Researchers from Edith Cowan University (ECU) have trialled the ReFood app in Perth council City of Swan to connect local restaurants and cafes with community not-for-profit organisations that redistribute excess food to those in need.
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The app fills a gap in the market for smaller businesses to give away food and divert it from landfill.
The app was developed by ECU PhD candidate Ele Stojanoska thanks to a $12,798 grant from the Waste Authority WA’s Community Grants scheme.
“The main aim of the ReFood app is to both reduce the amount of food waste going into landfill and also making it much easier for small businesses to link up with not-for-profits to share food,” Ms Stojanoska said.
“The app is very simple to use. All a business has to do is download the app, then when they have excess food they can enter it into the app along with a time that it can be collected. Then a not-for-profit organisation can see what’s available and if the food is suitable for their needs, come and collect it.
“It even shows what food has been donated so businesses can have a record of what they have given away.”
Ms Stojanoska said she was currently analysing data collecting in the pilot of the app to continue the rollout across Perth.
Waste Authority WA Acting Chair Jenny Bloom said the ReFood app would help to achieve the target of diverting 65 per cent of municipal solid waste from landfill by 2020.
“Initiatives like the ReFood app can help increase awareness and education around our understanding of the benefits of waste avoidance, reuse and recycling,” she said.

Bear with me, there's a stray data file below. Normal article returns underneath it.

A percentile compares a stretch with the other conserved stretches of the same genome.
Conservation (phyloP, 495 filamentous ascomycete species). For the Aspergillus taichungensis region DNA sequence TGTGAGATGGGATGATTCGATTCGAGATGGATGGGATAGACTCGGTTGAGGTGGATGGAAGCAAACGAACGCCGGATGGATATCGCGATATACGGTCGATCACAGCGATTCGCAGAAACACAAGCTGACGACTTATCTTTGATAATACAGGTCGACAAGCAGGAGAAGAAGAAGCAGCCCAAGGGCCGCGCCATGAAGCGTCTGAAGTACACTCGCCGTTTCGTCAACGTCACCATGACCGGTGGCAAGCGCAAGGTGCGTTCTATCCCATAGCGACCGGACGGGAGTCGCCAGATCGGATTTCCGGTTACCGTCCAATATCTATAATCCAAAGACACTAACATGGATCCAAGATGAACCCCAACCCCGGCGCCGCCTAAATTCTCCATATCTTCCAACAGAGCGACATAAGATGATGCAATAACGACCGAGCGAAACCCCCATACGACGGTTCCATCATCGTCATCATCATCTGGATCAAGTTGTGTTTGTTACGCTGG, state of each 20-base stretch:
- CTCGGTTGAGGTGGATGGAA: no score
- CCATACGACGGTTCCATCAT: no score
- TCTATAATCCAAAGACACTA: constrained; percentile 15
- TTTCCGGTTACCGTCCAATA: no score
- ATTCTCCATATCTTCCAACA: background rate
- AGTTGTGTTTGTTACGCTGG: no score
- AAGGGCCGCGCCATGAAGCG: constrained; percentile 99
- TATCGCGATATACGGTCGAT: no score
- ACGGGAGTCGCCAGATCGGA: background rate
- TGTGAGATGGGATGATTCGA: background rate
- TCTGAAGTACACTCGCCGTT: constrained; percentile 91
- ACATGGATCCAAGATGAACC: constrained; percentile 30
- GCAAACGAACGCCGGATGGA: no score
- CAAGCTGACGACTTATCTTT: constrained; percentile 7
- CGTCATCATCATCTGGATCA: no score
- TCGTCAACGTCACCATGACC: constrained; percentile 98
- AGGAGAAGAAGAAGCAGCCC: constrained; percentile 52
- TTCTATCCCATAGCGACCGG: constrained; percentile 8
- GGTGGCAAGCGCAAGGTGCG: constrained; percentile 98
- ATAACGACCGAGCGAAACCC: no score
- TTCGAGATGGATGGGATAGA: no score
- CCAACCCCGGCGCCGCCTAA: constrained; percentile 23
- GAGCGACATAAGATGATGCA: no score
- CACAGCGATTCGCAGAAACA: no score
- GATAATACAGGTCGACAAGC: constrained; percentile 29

Owner of the Crooked Spire Coffee House café Mike Matich said the best thing about the app was how easy it was to use.
“No one likes the idea of food being thrown away, so when I heard about the ReFood app and how it could help us link up with local not-for profits I was stoked to take part,” he said.
“It’s super easy to use, all I have to do is enter what type of excess food I have, how much I have and what time it can be collected then wait for it to be picked up.”
The City of Swan has announced it is on course to save up to $400,000 after implementing a new recycling strategy.
Bullsbrook Recycling Centre (BRC) was opened by the council to reduce illegal dumping and make recycling more accessible.
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After opening in July of 2017, the BRC has demonstrated exceptional savings according to the City of Swan.
The latest figures have shown that illegal dumping has been reduced by nine per cent and has provided $205,747 in savings to date, with an estimate to save $400,000 annually. The city also reported that it is estimated to save 2281 tonnes of carbon dioxide annually.